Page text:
Alexandra Keenan-Krilevich’s final facial reconstruction of Amunet at the Ohio History Center. Credit: Courtesy of Alexandra Keenan-Krilevich

Alexandra Keenan-Krilevich’s final facial reconstruction of Amunet at the Ohio History Center.
Credit: Courtesy of Alexandra Keenan-Krilevich

After thousands of years of concealment, one mummy is going from anonymity to Amunet, a woman with a name, a face and a past.

Ohio State faculty and a student helped discover the history of Amunet, the almost 2,000-year-old mummy that will be on display at the Ohio History Center as part of its “Transformation” exhibit opening Wednesday.

“The primary transformation we want to highlight is her transformation from an object to a person with her own identity,” Brad Lepper, curator of archeology for the Ohio Historical Society, said in an email.

According to Lepper, the mummy and coffin have been with the Society since an American ambassador to Egypt, J. Morton Howell, donated it in 1925. The mummy was named Nesykhonsupashery according to the hieroglyphics on the coffin.

But in August, a research team from the Society, with special help from an Egyptologist, learned the body inside did not match the coffin. They discovered when Howell acquired the coffin, it had been empty, so he arranged for another mummy to be placed inside and presented it as a set. It is unknown where the body of the real Nesykhonsupashery is today.

OSU was already involved with the mummy when it was found that the coffin was not meant for Amunet. A team at the Wexner Medical Center had been taking CT-scans of the mummy after the Society reached out to them in June hoping to update its records and replace lost imagery from scans done in the 1980s. Dr. Joseph Yu, professor of radiology and orthopedic surgery, said he jumped at the opportunity.

“(Mummies) give us the bridge in which we can study true humans in a time period no one can ever visit again,” he said.

After the discovery that the mummy in the coffin was not Nesykhonsupashery, the mummy was renamed Amunet, meaning “the hidden one,” and the scans done by Yu and his team became more relevant in the search for clues to Amunet’s entirely unknown history.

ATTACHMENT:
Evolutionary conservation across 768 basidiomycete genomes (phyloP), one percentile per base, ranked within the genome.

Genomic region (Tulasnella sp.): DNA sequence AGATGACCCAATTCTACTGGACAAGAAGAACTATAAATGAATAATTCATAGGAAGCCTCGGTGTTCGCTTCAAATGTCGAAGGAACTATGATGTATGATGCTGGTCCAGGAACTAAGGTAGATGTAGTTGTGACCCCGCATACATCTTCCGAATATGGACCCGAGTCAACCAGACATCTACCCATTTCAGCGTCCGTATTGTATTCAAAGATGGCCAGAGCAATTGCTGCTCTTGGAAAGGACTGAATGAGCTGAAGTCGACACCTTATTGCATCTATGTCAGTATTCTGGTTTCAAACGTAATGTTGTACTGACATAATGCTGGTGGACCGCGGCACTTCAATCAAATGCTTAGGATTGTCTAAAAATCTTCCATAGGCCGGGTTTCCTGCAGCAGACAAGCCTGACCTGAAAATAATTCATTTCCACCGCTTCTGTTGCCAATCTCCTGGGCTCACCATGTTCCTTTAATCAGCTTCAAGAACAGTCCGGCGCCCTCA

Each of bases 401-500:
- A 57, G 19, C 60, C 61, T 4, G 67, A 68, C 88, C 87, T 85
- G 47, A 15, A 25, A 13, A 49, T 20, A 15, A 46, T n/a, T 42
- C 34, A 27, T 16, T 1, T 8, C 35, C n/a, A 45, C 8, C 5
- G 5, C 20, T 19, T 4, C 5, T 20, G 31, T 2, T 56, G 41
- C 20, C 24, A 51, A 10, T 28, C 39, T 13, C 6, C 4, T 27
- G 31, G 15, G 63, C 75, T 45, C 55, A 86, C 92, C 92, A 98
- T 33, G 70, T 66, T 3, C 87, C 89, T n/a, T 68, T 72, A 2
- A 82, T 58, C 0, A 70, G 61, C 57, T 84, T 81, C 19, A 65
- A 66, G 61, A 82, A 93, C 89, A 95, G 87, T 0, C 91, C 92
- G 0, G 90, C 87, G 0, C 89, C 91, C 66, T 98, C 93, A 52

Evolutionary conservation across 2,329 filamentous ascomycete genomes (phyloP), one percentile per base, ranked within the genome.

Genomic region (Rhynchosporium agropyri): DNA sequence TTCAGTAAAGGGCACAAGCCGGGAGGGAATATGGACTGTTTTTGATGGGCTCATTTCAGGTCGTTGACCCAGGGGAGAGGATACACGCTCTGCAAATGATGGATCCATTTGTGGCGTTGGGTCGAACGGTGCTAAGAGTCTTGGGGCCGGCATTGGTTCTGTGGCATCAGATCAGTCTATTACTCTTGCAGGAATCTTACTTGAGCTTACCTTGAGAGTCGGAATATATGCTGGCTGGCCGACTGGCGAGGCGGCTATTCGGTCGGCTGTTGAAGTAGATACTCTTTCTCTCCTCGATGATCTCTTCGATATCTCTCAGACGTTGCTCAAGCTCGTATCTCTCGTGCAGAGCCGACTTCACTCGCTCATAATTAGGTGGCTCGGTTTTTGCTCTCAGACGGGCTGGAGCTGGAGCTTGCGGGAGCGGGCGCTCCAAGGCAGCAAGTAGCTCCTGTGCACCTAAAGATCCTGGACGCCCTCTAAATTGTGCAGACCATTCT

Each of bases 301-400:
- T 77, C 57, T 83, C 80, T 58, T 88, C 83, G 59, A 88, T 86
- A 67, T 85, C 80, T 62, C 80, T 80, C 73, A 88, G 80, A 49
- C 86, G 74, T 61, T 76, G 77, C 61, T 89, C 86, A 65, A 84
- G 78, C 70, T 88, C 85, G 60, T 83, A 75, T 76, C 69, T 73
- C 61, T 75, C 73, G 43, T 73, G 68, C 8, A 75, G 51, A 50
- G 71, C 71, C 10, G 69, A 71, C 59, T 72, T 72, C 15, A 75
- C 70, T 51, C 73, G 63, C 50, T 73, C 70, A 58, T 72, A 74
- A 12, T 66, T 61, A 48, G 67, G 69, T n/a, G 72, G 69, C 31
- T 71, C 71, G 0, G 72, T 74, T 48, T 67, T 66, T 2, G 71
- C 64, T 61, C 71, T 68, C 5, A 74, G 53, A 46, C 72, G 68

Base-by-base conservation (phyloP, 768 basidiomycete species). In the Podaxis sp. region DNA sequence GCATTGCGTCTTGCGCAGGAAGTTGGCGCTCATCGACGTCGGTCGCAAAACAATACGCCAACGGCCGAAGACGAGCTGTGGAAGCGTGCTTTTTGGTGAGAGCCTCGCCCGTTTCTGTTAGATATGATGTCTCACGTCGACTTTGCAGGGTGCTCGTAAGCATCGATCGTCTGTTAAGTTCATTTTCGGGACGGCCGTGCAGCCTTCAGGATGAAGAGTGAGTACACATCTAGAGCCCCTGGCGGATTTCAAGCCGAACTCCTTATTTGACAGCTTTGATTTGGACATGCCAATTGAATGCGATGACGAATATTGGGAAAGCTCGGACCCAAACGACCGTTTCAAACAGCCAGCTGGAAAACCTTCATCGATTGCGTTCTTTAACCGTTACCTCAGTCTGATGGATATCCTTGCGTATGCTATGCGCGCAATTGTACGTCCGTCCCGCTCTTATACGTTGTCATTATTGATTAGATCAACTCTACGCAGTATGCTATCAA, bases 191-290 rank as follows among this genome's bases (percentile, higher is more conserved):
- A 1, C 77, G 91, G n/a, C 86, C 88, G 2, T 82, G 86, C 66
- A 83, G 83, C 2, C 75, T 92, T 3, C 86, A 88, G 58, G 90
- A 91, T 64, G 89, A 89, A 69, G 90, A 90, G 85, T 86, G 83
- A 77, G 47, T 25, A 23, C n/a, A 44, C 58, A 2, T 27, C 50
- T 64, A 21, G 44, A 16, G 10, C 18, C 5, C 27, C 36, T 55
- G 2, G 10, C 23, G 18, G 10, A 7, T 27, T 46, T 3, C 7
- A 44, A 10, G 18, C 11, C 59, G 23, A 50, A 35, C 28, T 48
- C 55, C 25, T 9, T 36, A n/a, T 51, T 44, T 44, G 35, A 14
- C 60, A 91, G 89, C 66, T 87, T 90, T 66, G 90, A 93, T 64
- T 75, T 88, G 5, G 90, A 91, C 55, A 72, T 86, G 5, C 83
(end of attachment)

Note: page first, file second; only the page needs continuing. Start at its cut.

Yu said the scans showed her body was in good condition when she died, with little sign of injury or wear, and conclusions about her life can be drawn from this.

“She was very well-preserved, so it allowed everyone to come to the conclusion that she was either well to do or in the clergy and definitely not involved in labor work,” he said.

An analysis of her bones and remaining organs allowed the team to rule out many diseases as her cause of death, though the definitive cause remains a mystery. They also confirmed Amunet was about 40 years old.

For more information, the OHS went to Kathryn Jakes, a professor in the College of Education and Human Ecology and expert in textile sciences. Jakes said textiles can be just as important as bones in determining the history of a mummy.

“The textiles tell you more of the story,” she said. “We know more about Amunet because she had these wrappings.”

Jakes studied the scans and the samples of the wrappings under a microscope to determine the type and estimate the era of the fabric. Radiocarbon dating, the determination of an archaeological specimen’s age by measuring its carbon 14 content, of Amunet’s wrappings put her life sometime around 800 B.C. Jakes also said the type and state of the fabric indicates the type of lifestyle Amunet had.

“They weren’t using old rags to wrap her up,” Jakes said. “They were using fabric that was made on purpose for this particular person.”

All of this information gave her a story, and certified forensic facial reconstructionist Alexandra Keenan-Krilevich provided the last piece of her identity.

“People forget that something like bones were once a person, were once alive and once did the same things that we do,” Keenan-Krilevich said. The 29-year-old was recommended to the OHS by her professor last spring, while she was working toward her undergraduate degree in anthropology at OSU. Keenan-Krilevich plans on finishing her degree Spring Semester 2014, though she is currently not enrolled in classes.

In May she began the process of forensic facial reconstruction using a plastic replica of Amunet’s skull that was based on the CT-scans. This involves taking small, measured strips of clay and using calculations to place them strategically on the skull, though she said some features are also dependent on knowledge of anatomy, the time period and her own artistic skill.

Keenan-Krilevich said she believes her study of science and anatomy, as well as her artistic background in modeling, photography and illustration, give her the necessary skills to reconstruct a face.

“Even though it’s an artistic interpretation, it’s also a logical one,” she said.

Lepper said in the email the work OSU did, both by telling Amunet’s story and “putting a human face on that story,” makes Amunet easier to relate to.